The larger multi outlets have also introduced there own brands, although I note not using their own shop name, this achieves a less obvious branding exclusivity and the control of pricing that goes with it. They have evolved I believe in part as the nature of business has naturally changed, 25-30 years ago an independent bicycle dealer would look at a business and calculate what they needed to do to make a living, more often than not this will be a plan to offer long term security, perhaps with a view of passing that business down to the next generation, These days it is seems to be how much can they make their business worth, some have indeed gown to the extent that they are indeed attracting offers of several Millions of pounds; yet their net profit seems relatively low for their size and high turnover, showing just how high their operating costs must be; the rewards are it seems from a business point of view worth the high stakes.
Competition, no matter how good they are, or even bad, if they are selling anything at all then that is a sale that you haven’t made! Everything changes, retailing included, you just have to accept the challenges that go with it, but as I imply above it is not all doom and gloom for the LBS, they will of course need to compete to survive, but IMO the best still can. On a longer term and as far as I am concerned a worryingly negative note it is a concern that anyone wanting to open a LBS themselves will I believe find it increasingly difficult, this is a trend that IMO is not a healthy one. Independent greengrocers and butchers may be a rare sight these days as they struggle to compete with their large competitors, but a good LBS can still compete with theirs; easy it may not be, but achievable I am pleased to say, it is.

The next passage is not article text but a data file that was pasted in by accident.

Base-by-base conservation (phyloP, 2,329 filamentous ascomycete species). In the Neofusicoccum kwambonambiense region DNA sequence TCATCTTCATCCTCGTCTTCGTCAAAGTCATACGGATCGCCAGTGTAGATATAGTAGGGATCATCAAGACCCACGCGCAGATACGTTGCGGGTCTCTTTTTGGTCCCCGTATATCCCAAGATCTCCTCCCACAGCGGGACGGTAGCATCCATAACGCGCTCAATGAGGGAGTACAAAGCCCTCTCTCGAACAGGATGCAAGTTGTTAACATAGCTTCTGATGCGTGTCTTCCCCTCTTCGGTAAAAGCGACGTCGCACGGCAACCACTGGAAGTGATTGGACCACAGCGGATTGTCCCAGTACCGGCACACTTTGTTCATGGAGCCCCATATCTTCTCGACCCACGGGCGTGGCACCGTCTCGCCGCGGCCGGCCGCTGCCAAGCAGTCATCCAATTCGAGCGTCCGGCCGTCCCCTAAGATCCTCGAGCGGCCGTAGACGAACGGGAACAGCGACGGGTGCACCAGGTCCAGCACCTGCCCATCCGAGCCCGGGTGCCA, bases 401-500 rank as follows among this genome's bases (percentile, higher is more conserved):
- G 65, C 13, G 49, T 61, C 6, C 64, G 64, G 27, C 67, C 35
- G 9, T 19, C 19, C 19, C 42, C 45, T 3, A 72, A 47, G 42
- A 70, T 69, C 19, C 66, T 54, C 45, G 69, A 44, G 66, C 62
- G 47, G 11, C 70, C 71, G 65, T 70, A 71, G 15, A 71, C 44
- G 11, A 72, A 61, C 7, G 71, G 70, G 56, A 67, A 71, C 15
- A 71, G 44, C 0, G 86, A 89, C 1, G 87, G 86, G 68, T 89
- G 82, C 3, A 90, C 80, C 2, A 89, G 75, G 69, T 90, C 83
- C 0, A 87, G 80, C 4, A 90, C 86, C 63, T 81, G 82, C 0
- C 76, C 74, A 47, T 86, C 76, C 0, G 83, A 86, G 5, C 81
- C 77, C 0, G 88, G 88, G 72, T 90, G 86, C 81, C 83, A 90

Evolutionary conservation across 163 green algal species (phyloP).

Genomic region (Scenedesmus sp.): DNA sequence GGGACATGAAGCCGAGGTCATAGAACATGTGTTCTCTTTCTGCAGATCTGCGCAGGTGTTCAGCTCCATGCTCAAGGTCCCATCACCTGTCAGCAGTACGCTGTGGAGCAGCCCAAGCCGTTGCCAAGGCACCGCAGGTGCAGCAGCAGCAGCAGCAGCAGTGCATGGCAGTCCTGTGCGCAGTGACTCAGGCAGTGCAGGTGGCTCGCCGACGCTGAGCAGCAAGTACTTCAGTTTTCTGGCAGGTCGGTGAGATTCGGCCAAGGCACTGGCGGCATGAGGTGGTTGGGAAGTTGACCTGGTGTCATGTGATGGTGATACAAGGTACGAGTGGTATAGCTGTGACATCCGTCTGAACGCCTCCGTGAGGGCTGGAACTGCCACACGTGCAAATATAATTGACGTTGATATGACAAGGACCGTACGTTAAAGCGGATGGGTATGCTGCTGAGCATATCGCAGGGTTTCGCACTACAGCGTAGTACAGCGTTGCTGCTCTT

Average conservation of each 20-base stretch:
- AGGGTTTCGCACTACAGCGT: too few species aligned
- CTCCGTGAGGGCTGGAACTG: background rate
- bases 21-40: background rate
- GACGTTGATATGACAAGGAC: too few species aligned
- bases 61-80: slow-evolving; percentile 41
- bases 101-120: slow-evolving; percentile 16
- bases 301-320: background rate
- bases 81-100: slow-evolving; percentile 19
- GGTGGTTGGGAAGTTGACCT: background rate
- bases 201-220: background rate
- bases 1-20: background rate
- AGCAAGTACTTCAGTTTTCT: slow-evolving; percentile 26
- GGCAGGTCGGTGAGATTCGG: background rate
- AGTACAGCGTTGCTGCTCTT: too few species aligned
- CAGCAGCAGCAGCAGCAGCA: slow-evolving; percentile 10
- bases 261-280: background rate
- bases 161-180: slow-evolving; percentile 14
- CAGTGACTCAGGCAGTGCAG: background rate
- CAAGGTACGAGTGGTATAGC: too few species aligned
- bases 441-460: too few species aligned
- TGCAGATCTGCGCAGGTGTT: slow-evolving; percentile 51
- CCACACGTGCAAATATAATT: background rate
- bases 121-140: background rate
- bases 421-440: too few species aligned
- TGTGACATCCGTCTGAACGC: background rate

These are simply my observations that I have made over the course of my career as to how cycle retailing has changed. On a personal note as apposed to looking at it purely from a business point of view, I love the fact that customers can still be served by shops and by staff who are passionate about the service they provide and genuinely care about what they offer in every respect, a LBS can still offer a shopping experience that few can still offer; long may it continue.
pete75 wrote:I've been looking at this forum for a while now and one thing that keeps cropping up is LBS - always capitalised. Some seem to advocate using the LBS with almost religious fervour but why? What advantages do they offer?
Prices seem to be high, presumably to pay for high overheads and/or inefficient business practices. Whenever anything has to be ordered it takes longer to arrive than a web purchase and, of course, costs a fair bit more.
The idea of using LBS is superficially attractive but I'd like to hear logical reasons for doing so...